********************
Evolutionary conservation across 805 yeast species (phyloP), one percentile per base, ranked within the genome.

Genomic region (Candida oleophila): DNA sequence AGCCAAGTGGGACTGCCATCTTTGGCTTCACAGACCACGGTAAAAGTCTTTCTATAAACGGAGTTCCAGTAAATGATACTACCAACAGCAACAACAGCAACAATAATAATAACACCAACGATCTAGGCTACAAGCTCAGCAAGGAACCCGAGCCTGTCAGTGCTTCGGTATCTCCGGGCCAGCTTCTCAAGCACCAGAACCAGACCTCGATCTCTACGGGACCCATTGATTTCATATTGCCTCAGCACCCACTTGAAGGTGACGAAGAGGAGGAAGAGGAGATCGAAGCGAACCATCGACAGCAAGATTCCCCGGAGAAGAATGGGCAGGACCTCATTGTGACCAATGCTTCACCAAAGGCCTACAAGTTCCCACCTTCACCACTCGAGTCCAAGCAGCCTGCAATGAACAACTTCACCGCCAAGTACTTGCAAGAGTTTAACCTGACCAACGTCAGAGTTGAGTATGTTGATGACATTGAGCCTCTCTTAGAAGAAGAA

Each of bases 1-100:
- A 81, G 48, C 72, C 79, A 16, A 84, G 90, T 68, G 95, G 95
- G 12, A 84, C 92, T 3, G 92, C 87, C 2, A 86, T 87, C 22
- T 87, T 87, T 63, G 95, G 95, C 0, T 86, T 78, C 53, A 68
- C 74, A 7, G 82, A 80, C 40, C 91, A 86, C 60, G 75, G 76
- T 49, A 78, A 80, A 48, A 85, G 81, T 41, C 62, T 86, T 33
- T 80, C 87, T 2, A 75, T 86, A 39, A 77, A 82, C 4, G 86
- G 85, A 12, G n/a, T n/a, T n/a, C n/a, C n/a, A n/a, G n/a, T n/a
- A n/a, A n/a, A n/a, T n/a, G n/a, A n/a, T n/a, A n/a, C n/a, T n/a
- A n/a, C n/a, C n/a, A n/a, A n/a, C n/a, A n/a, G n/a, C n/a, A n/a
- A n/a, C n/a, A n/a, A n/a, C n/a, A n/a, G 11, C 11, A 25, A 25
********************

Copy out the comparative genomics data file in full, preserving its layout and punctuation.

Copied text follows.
Evolutionary conservation across 805 yeast species (phyloP), one percentile per base, ranked within the genome.

Genomic region (Candida oleophila): DNA sequence AGCCAAGTGGGACTGCCATCTTTGGCTTCACAGACCACGGTAAAAGTCTTTCTATAAACGGAGTTCCAGTAAATGATACTACCAACAGCAACAACAGCAACAATAATAATAACACCAACGATCTAGGCTACAAGCTCAGCAAGGAACCCGAGCCTGTCAGTGCTTCGGTATCTCCGGGCCAGCTTCTCAAGCACCAGAACCAGACCTCGATCTCTACGGGACCCATTGATTTCATATTGCCTCAGCACCCACTTGAAGGTGACGAAGAGGAGGAAGAGGAGATCGAAGCGAACCATCGACAGCAAGATTCCCCGGAGAAGAATGGGCAGGACCTCATTGTGACCAATGCTTCACCAAAGGCCTACAAGTTCCCACCTTCACCACTCGAGTCCAAGCAGCCTGCAATGAACAACTTCACCGCCAAGTACTTGCAAGAGTTTAACCTGACCAACGTCAGAGTTGAGTATGTTGATGACATTGAGCCTCTCTTAGAAGAAGAA

Each of bases 1-100:
- A 81, G 48, C 72, C 79, A 16, A 84, G 90, T 68, G 95, G 95
- G 12, A 84, C 92, T 3, G 92, C 87, C 2, A 86, T 87, C 22
- T 87, T 87, T 63, G 95, G 95, C 0, T 86, T 78, C 53, A 68
- C 74, A 7, G 82, A 80, C 40, C 91, A 86, C 60, G 75, G 76
- T 49, A 78, A 80, A 48, A 85, G 81, T 41, C 62, T 86, T 33
- T 80, C 87, T 2, A 75, T 86, A 39, A 77, A 82, C 4, G 86
- G 85, A 12, G n/a, T n/a, T n/a, C n/a, C n/a, A n/a, G n/a, T n/a
- A n/a, A n/a, A n/a, T n/a, G n/a, A n/a, T n/a, A n/a, C n/a, T n/a
- A n/a, C n/a, C n/a, A n/a, A n/a, C n/a, A n/a, G n/a, C n/a, A n/a
- A n/a, C n/a, A n/a, A n/a, C n/a, A n/a, G 11, C 11, A 25, A 25